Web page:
Food & Nutrition

For the general population and its $6-to-8 billion supplement habit, we're learning that Vitamin D and Calcium supplements do not prevent hip fractures.
Most dog owners know that chocolate is harmful to dogs. That said, a study shows Christmas is the most dangerous day of the year for them. And more bad news: dog treats may be making your little companion overweight.     
Wasting food, a precious resource, is bad. Does French regulation make for less waste? Or could there be an equally simple free-market solution?  
We cannot digest fiber, but some researchers believe fiber helps lower our blood pressure while maintaining cardiovascular health. It turns out that the fiber is being digested by the bacteria of our gut – and that process may play a role in controlling blood pressure.    
Jellyfish have a diverse range of eating interests and locations, much like us. They are also fearsome predators. Interesting, right? Here are a few things about them that you might not have known.      
Even though the service is free, a recent survey showed that 3 in 4 British citizens use the internet to self-diagnose and treat themselves, rather than schedule a doctors' visit using the UK's National Health Service. Imagine if more people used it.
It's an ongoing debate: Can breakfast help deter obesity? Some research has found no connection. But a recent study of Spanish adults suggests that breakfast-eaters have a lower risk of developing abdominal obesity, the most dangerous kind.  
It would almost be hilarious if it weren't so scary. The CDC warned of the possibility that raw milk from the Udder dairy might be contaminated with Brucella bacteria. These bugs can cause miscarriage in pregnant women and illness in everyone. And all this for the unproven and unlikely benefits of raw milk!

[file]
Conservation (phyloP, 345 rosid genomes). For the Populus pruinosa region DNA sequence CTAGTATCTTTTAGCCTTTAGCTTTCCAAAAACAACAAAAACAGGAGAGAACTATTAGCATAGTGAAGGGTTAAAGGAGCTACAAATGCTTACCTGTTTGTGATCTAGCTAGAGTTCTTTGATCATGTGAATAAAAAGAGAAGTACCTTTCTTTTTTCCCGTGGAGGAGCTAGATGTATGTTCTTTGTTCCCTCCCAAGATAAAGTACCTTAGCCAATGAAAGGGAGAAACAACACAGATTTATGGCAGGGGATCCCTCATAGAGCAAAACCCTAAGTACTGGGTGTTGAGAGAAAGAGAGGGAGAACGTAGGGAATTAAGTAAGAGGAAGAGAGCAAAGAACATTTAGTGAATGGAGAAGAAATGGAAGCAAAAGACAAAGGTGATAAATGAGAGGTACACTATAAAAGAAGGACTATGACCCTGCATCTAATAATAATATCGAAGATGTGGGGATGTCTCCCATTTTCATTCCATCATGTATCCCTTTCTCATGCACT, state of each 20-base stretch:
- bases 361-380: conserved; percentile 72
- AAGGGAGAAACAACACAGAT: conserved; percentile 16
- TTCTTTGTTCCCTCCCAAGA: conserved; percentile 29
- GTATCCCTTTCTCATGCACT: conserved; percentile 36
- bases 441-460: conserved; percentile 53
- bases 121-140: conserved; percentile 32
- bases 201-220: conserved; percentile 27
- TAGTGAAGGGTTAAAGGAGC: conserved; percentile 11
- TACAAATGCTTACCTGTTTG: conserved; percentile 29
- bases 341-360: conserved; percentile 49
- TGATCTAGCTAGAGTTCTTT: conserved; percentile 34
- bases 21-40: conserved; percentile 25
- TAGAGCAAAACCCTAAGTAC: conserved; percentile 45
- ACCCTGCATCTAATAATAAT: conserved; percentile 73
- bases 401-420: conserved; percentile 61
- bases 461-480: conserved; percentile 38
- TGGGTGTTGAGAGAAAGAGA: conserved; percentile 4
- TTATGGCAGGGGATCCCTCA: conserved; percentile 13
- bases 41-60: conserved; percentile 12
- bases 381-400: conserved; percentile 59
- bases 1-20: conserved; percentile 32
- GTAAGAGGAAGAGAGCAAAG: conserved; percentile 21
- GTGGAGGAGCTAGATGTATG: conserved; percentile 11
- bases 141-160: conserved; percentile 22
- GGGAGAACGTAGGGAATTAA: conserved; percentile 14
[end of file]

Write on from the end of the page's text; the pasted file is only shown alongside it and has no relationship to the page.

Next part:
Researchers from the Harvard School of Public Health concluded that consumption of peanuts and tree nuts – especially walnuts – is associated with reduced risks of cardiovascular disease and coronary heart disease. That conclusion isn't surprising since a number of the same authors reached it several years ago.                      
Government policies often have unintended consequences — especially those that affect large swaths of a population. Thus, China's single-child policy, in place from 1980 to 2016, has been linked to increased levels of childhood overweight and obesity, particularly in boys who have no siblings.  
Here's news of a study that's worth reading. And you might want to pour yourself a hot cup of joe while doing so. Researchers report that moderate coffee drinking provided many health benefits, and that any shortcomings from consumption were greatly outweighed by its positive effects.
We're entering the danger season — first Thanksgiving, then Christmas and finally New Year's, all in about six weeks. Three chances to wreak havoc with all our good dietary intentions. How bad can it get? Pretty bad — just one holiday dinner can provide more calories than most of us should consume in a day.